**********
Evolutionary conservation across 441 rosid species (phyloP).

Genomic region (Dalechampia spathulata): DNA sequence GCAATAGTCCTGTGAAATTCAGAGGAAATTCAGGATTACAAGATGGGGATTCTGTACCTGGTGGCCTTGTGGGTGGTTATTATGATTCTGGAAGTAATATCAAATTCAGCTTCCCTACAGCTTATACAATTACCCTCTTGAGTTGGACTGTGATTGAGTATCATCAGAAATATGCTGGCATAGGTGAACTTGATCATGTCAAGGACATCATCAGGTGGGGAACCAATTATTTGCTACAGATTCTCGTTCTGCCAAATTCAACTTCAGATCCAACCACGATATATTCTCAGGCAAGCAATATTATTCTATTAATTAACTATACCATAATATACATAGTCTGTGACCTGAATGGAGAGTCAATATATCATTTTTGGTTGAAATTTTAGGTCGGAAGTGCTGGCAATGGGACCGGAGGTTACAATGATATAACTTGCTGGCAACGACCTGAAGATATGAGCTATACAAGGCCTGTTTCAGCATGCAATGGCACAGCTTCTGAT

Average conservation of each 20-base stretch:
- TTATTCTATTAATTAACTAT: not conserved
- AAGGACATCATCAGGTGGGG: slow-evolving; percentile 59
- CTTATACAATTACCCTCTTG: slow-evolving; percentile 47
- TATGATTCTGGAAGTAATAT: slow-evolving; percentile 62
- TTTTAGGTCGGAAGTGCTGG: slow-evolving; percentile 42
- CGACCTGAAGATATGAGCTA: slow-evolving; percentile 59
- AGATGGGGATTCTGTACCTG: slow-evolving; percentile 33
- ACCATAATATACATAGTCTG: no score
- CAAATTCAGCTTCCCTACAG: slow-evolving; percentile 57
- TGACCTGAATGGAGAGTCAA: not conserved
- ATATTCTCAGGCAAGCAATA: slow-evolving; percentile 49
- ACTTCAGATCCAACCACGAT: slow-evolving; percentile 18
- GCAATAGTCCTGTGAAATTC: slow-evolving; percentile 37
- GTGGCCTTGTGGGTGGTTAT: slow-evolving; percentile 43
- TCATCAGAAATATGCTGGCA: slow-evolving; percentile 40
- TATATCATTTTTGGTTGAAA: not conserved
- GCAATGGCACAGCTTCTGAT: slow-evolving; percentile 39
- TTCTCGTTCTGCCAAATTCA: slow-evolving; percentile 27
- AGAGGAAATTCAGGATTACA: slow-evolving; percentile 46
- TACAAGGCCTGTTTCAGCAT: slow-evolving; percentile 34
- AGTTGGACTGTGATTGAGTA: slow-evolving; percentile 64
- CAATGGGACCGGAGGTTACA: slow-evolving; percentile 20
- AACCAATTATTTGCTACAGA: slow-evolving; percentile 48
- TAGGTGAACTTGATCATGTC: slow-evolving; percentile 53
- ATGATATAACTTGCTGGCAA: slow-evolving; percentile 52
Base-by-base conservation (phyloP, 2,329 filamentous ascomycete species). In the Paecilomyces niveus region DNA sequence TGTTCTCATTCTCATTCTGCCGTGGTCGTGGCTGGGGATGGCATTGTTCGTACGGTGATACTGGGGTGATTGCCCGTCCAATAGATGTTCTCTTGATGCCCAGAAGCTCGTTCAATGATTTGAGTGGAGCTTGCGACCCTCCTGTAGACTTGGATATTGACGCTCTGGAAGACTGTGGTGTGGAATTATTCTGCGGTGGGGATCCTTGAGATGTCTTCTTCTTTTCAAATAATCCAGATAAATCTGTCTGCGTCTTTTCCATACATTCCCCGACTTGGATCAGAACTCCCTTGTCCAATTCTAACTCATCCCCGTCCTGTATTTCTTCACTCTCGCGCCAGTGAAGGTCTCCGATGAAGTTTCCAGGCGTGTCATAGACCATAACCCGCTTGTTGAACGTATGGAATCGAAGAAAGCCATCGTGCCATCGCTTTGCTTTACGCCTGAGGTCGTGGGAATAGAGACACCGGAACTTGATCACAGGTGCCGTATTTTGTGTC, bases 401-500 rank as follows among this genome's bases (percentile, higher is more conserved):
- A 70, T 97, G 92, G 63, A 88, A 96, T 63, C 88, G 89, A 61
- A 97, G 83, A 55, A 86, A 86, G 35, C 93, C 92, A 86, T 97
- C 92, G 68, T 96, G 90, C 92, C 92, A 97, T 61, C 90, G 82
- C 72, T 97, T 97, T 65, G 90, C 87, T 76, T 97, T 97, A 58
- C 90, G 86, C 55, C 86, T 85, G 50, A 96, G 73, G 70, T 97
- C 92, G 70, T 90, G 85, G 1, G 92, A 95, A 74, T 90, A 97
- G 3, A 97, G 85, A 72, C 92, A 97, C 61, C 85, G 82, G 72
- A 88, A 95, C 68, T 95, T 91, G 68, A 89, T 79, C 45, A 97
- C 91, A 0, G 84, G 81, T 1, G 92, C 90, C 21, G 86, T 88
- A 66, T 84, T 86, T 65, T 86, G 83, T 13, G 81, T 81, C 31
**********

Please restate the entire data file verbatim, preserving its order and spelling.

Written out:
Evolutionary conservation across 441 rosid species (phyloP).

Genomic region (Dalechampia spathulata): DNA sequence GCAATAGTCCTGTGAAATTCAGAGGAAATTCAGGATTACAAGATGGGGATTCTGTACCTGGTGGCCTTGTGGGTGGTTATTATGATTCTGGAAGTAATATCAAATTCAGCTTCCCTACAGCTTATACAATTACCCTCTTGAGTTGGACTGTGATTGAGTATCATCAGAAATATGCTGGCATAGGTGAACTTGATCATGTCAAGGACATCATCAGGTGGGGAACCAATTATTTGCTACAGATTCTCGTTCTGCCAAATTCAACTTCAGATCCAACCACGATATATTCTCAGGCAAGCAATATTATTCTATTAATTAACTATACCATAATATACATAGTCTGTGACCTGAATGGAGAGTCAATATATCATTTTTGGTTGAAATTTTAGGTCGGAAGTGCTGGCAATGGGACCGGAGGTTACAATGATATAACTTGCTGGCAACGACCTGAAGATATGAGCTATACAAGGCCTGTTTCAGCATGCAATGGCACAGCTTCTGAT

Average conservation of each 20-base stretch:
- TTATTCTATTAATTAACTAT: not conserved
- AAGGACATCATCAGGTGGGG: slow-evolving; percentile 59
- CTTATACAATTACCCTCTTG: slow-evolving; percentile 47
- TATGATTCTGGAAGTAATAT: slow-evolving; percentile 62
- TTTTAGGTCGGAAGTGCTGG: slow-evolving; percentile 42
- CGACCTGAAGATATGAGCTA: slow-evolving; percentile 59
- AGATGGGGATTCTGTACCTG: slow-evolving; percentile 33
- ACCATAATATACATAGTCTG: no score
- CAAATTCAGCTTCCCTACAG: slow-evolving; percentile 57
- TGACCTGAATGGAGAGTCAA: not conserved
- ATATTCTCAGGCAAGCAATA: slow-evolving; percentile 49
- ACTTCAGATCCAACCACGAT: slow-evolving; percentile 18
- GCAATAGTCCTGTGAAATTC: slow-evolving; percentile 37
- GTGGCCTTGTGGGTGGTTAT: slow-evolving; percentile 43
- TCATCAGAAATATGCTGGCA: slow-evolving; percentile 40
- TATATCATTTTTGGTTGAAA: not conserved
- GCAATGGCACAGCTTCTGAT: slow-evolving; percentile 39
- TTCTCGTTCTGCCAAATTCA: slow-evolving; percentile 27
- AGAGGAAATTCAGGATTACA: slow-evolving; percentile 46
- TACAAGGCCTGTTTCAGCAT: slow-evolving; percentile 34
- AGTTGGACTGTGATTGAGTA: slow-evolving; percentile 64
- CAATGGGACCGGAGGTTACA: slow-evolving; percentile 20
- AACCAATTATTTGCTACAGA: slow-evolving; percentile 48
- TAGGTGAACTTGATCATGTC: slow-evolving; percentile 53
- ATGATATAACTTGCTGGCAA: slow-evolving; percentile 52
Base-by-base conservation (phyloP, 2,329 filamentous ascomycete species). In the Paecilomyces niveus region DNA sequence TGTTCTCATTCTCATTCTGCCGTGGTCGTGGCTGGGGATGGCATTGTTCGTACGGTGATACTGGGGTGATTGCCCGTCCAATAGATGTTCTCTTGATGCCCAGAAGCTCGTTCAATGATTTGAGTGGAGCTTGCGACCCTCCTGTAGACTTGGATATTGACGCTCTGGAAGACTGTGGTGTGGAATTATTCTGCGGTGGGGATCCTTGAGATGTCTTCTTCTTTTCAAATAATCCAGATAAATCTGTCTGCGTCTTTTCCATACATTCCCCGACTTGGATCAGAACTCCCTTGTCCAATTCTAACTCATCCCCGTCCTGTATTTCTTCACTCTCGCGCCAGTGAAGGTCTCCGATGAAGTTTCCAGGCGTGTCATAGACCATAACCCGCTTGTTGAACGTATGGAATCGAAGAAAGCCATCGTGCCATCGCTTTGCTTTACGCCTGAGGTCGTGGGAATAGAGACACCGGAACTTGATCACAGGTGCCGTATTTTGTGTC, bases 401-500 rank as follows among this genome's bases (percentile, higher is more conserved):
- A 70, T 97, G 92, G 63, A 88, A 96, T 63, C 88, G 89, A 61
- A 97, G 83, A 55, A 86, A 86, G 35, C 93, C 92, A 86, T 97
- C 92, G 68, T 96, G 90, C 92, C 92, A 97, T 61, C 90, G 82
- C 72, T 97, T 97, T 65, G 90, C 87, T 76, T 97, T 97, A 58
- C 90, G 86, C 55, C 86, T 85, G 50, A 96, G 73, G 70, T 97
- C 92, G 70, T 90, G 85, G 1, G 92, A 95, A 74, T 90, A 97
- G 3, A 97, G 85, A 72, C 92, A 97, C 61, C 85, G 82, G 72
- A 88, A 95, C 68, T 95, T 91, G 68, A 89, T 79, C 45, A 97
- C 91, A 0, G 84, G 81, T 1, G 92, C 90, C 21, G 86, T 88
- A 66, T 84, T 86, T 65, T 86, G 83, T 13, G 81, T 81, C 31